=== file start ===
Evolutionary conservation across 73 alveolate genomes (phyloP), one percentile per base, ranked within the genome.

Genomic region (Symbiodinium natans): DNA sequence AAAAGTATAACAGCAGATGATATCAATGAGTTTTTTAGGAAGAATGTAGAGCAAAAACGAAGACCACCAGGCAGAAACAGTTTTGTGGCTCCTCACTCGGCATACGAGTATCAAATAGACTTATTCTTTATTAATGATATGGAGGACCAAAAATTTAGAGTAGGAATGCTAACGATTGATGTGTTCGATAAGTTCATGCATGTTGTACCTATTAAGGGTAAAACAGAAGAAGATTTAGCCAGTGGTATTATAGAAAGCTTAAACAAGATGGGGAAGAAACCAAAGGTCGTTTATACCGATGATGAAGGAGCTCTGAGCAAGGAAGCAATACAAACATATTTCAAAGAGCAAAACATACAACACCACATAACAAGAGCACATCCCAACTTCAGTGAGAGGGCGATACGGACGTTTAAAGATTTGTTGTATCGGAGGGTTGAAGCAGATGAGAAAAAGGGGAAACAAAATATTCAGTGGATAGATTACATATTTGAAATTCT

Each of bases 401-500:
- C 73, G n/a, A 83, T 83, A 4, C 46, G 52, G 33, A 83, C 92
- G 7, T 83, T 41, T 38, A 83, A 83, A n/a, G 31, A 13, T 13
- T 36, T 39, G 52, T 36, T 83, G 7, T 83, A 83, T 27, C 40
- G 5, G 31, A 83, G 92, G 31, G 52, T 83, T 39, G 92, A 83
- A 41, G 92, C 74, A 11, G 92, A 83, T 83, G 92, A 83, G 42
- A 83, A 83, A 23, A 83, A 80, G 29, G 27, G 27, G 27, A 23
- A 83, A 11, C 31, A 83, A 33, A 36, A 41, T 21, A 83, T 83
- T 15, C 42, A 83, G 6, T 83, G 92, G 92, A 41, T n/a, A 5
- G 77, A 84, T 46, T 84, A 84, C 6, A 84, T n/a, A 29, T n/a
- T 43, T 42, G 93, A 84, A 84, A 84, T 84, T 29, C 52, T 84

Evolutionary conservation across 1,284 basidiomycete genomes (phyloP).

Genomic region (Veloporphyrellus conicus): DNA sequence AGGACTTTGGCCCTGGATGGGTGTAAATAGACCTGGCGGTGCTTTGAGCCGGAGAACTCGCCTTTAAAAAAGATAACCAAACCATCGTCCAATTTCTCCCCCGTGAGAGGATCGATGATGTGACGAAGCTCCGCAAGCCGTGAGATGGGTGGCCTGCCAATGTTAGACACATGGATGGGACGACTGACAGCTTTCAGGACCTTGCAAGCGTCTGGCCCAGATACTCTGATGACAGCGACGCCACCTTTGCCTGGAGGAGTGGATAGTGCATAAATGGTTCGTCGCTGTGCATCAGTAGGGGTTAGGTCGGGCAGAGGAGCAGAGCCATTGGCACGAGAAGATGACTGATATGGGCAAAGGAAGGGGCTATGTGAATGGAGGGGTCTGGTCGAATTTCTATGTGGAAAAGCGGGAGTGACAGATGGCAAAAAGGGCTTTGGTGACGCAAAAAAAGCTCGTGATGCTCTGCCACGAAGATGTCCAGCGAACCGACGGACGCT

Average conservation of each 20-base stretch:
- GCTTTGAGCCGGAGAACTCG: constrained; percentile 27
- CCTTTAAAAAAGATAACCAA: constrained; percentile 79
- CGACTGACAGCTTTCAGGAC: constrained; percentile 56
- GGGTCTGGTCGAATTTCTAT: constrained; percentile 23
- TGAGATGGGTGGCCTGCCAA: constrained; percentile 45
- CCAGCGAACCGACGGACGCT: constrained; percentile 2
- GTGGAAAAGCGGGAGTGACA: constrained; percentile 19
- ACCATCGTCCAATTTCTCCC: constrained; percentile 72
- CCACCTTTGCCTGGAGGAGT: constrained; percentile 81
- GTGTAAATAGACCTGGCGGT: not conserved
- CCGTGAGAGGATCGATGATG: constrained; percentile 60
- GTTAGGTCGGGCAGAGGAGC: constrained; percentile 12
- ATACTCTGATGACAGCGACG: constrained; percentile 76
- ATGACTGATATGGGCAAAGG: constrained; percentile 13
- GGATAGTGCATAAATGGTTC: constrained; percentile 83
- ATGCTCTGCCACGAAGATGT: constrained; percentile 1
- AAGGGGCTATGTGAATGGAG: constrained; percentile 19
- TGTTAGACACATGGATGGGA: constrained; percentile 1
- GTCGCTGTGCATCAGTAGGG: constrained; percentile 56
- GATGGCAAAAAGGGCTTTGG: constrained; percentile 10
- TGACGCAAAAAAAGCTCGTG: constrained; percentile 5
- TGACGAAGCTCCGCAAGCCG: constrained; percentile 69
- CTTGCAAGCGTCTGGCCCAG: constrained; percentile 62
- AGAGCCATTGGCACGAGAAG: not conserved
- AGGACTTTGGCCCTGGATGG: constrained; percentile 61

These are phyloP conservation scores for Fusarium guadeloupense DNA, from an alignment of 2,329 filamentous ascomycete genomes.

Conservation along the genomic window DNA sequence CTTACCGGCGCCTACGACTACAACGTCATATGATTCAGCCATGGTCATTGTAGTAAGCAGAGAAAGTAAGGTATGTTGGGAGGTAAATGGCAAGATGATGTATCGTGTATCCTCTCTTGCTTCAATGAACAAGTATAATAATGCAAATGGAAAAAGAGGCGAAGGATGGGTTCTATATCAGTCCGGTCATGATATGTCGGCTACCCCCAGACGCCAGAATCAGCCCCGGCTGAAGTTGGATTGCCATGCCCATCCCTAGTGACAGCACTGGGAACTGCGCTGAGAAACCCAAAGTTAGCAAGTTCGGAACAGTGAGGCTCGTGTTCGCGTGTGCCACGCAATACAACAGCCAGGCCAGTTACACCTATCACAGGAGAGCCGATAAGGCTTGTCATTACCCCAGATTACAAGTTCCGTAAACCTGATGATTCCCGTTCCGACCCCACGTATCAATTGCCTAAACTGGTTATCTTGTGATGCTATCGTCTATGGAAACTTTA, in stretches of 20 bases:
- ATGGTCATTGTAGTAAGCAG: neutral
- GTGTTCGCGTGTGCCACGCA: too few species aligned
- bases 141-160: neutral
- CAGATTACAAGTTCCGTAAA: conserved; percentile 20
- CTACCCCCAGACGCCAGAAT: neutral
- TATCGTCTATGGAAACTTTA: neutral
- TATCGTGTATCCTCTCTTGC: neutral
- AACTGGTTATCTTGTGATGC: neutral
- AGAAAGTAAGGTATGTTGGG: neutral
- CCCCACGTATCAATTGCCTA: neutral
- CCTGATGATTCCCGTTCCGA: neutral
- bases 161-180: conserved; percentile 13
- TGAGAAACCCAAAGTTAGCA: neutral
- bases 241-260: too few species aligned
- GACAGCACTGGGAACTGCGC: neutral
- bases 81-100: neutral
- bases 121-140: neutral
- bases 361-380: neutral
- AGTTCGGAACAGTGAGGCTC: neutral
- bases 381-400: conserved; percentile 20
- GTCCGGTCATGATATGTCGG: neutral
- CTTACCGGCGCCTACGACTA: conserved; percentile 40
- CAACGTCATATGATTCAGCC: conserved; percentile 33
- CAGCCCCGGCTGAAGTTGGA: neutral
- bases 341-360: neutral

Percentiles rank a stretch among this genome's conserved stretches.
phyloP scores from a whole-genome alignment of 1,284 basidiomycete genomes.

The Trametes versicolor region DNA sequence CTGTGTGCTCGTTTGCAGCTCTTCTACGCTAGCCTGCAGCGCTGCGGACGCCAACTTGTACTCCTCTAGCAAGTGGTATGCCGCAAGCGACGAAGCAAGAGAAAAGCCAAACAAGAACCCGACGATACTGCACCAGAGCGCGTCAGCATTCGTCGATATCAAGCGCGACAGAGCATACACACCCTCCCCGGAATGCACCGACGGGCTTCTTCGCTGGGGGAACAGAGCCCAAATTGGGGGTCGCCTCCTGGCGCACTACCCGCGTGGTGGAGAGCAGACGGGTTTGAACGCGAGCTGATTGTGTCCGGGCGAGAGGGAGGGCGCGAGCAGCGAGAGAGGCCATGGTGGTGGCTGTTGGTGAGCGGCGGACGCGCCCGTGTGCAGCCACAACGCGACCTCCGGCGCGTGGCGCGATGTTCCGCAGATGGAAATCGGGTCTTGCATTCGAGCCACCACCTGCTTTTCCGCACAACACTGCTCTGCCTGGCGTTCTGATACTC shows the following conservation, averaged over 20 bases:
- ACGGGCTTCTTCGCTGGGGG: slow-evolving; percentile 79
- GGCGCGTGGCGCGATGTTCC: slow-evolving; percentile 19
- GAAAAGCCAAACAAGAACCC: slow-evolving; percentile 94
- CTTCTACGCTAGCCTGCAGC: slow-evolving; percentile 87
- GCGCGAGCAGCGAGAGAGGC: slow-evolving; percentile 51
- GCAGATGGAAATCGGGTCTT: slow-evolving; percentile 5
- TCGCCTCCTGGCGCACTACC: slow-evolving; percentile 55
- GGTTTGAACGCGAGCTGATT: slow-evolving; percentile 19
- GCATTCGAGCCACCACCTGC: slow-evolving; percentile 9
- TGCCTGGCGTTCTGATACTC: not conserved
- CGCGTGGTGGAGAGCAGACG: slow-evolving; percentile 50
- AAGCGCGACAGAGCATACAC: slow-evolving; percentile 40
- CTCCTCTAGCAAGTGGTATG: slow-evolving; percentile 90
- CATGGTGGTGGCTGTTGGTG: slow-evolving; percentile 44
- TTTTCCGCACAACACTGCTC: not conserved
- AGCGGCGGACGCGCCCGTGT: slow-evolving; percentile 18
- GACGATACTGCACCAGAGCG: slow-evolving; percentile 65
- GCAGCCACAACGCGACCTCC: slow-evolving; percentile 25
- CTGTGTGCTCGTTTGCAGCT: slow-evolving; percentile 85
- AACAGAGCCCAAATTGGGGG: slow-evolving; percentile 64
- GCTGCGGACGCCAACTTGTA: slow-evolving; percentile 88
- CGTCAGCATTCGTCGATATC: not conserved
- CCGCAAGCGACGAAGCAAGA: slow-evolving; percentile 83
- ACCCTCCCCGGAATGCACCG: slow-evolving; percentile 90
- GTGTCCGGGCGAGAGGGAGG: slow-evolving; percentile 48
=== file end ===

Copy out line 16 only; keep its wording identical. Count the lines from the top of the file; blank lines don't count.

Average conservation of each 20-base stretch: